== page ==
Chair Nichols:  Docile group today.  No questions?  All right, it is a committee report so it is moved and seconded so we are at the question.  All those in favor of the report, please signify by saying, "aye."


Senators:  Aye.


Chair Nichols:  Any opposed, "nay"?  The aye’s have it and the motion is carried.  The next one is “New Senate Policy 43-00:  Syllabus” that’s Appendix “D”.




New Senate Policy 43-00:  Syllabus


Laura L. Pauley, Chair, Senate Committee on Undergraduate Education


Laura L. Pauley:  The “Syllabus” policy is a new policy and what it states is, the place where written notification should be given to the student is the syllabus.  So we have put together several different policies including the one just approved “Basis for Grades,” “General Examination Policy,” “Non-Final Examinations Policy,” and “Academic Integrity,” altogether into this one document.  There is a phrase, “changes to the syllabus may be made during the semester shall also be given to the student in writing”.  So this is not a permanent contract, but it can be modified during the semester.  Any questions?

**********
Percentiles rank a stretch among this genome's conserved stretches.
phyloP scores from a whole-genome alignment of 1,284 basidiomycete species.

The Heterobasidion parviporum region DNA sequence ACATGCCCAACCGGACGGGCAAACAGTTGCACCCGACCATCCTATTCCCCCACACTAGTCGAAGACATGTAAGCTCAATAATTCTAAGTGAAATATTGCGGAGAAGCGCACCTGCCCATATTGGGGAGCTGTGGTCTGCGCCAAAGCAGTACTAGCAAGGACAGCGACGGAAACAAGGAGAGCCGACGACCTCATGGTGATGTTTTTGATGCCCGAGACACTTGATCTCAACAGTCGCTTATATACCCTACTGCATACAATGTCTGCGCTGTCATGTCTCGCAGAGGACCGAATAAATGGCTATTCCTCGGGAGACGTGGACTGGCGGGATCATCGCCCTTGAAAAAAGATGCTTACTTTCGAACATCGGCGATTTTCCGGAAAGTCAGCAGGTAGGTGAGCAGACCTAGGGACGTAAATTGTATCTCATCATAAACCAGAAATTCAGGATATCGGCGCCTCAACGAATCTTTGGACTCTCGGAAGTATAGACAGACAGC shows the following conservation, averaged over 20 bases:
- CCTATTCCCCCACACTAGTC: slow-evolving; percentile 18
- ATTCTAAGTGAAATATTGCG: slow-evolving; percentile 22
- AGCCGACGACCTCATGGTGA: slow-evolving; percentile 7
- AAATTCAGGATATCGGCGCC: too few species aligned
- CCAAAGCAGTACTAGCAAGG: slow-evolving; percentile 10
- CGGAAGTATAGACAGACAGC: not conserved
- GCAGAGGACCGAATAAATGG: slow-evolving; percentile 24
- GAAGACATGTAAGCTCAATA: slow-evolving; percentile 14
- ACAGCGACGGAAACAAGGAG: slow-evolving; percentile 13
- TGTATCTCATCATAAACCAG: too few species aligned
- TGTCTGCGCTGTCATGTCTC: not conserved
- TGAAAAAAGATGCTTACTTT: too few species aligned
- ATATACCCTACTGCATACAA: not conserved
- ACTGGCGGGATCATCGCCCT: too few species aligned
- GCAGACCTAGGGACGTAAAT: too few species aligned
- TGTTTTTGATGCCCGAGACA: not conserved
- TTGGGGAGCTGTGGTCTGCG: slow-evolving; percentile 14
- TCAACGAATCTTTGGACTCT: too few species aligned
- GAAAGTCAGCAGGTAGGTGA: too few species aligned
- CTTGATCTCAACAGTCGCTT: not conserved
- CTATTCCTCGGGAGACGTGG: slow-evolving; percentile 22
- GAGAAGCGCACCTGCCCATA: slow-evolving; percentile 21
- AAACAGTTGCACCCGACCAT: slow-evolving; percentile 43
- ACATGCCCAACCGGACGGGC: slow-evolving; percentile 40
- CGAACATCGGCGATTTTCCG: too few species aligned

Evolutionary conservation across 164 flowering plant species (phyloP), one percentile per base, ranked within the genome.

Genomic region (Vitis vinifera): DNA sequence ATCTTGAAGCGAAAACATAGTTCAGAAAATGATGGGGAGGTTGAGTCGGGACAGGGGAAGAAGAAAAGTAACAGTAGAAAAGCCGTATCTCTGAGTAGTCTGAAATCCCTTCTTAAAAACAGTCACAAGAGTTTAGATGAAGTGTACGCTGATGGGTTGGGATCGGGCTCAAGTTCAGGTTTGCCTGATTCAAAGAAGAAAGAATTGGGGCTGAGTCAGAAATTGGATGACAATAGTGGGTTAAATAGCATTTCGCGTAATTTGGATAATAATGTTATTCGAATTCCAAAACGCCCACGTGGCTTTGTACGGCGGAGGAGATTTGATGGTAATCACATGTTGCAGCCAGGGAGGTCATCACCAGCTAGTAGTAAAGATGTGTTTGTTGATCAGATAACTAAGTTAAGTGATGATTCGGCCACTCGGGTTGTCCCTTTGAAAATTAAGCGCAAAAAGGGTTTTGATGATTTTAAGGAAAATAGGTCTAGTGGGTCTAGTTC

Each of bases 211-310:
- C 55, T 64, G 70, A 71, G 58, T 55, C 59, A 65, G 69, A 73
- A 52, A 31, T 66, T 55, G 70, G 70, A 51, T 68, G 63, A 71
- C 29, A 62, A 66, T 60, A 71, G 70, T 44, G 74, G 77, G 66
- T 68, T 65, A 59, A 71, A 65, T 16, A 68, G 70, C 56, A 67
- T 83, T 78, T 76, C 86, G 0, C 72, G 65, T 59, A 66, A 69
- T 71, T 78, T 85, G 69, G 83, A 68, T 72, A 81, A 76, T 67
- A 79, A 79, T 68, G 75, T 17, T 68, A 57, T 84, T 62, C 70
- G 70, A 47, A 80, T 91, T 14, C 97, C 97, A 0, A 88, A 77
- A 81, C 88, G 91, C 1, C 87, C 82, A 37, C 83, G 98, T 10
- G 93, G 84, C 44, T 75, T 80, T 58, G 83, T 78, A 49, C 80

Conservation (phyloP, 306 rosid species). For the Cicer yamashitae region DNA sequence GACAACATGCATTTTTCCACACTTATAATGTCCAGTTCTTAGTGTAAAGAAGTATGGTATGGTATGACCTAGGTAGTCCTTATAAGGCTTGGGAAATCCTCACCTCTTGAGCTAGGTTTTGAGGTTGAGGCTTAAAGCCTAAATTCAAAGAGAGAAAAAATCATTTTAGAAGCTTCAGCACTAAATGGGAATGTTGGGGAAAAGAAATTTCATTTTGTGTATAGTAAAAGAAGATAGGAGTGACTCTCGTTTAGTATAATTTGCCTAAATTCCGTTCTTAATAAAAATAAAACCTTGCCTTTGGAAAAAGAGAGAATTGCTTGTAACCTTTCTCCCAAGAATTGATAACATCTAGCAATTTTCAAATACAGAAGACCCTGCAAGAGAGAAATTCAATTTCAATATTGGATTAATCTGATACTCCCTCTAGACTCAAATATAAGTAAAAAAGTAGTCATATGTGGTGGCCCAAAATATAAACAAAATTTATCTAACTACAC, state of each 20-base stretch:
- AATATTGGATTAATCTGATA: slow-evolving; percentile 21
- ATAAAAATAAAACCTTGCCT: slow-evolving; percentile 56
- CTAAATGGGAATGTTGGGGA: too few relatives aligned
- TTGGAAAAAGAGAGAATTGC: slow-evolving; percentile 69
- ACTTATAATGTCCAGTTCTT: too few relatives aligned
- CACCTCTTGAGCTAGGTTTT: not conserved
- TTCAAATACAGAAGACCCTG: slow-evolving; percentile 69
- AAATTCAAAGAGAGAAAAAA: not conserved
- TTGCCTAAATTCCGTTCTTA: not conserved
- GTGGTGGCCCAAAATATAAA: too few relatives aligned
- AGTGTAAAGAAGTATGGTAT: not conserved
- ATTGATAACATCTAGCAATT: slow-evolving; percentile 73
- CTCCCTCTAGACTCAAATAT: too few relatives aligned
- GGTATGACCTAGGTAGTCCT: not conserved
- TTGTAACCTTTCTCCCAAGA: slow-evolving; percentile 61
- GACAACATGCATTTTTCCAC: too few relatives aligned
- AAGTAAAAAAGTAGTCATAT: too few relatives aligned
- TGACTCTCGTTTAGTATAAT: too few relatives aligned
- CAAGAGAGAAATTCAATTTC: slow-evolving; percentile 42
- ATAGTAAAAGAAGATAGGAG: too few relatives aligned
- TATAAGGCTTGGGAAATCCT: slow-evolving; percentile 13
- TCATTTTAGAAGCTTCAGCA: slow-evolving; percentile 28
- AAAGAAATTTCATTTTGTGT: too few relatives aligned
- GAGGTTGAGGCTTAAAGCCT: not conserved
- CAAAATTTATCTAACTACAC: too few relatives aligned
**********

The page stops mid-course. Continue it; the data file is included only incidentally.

Dan T. Brinker, College of Arts and Architecture:  A couple of concerns that came up is if we could define written and distributed.  The question is, that an online course for example, on the web considered written?  And is distributed, simply can it be made available is that considered distributed?  And I think that is the biggest issue that we have in fact and that I am concerned about with this policy.


Laura L. Pauley:  We discussed this in the committee and our view was that by saying a written syllabus we considered electronic web sites to also be written text.


Dan T. Brinker:  Does that also include the distributed portion?  If it is simply made available is that…


Laura L. Pauley:  Right.  That was our interpretation.  That it was an inclusive word.


Chair Nichols:  Other comments or questions?  Seeing none, we are at the question.  This is a vote on whether to approve the Senate Committee on Undergraduate Education report for “New Senate Policy 43-00:  Syllabus”.  All those in favor of the report, please signify by saying, "aye."


Senators:  Aye.


Chair Nichols:  Any opposed, "nay"?  The aye’s have it and the motion is carried.  Thank you, Laura.  Agenda Item I, Advisory/Consultative Reports there are none.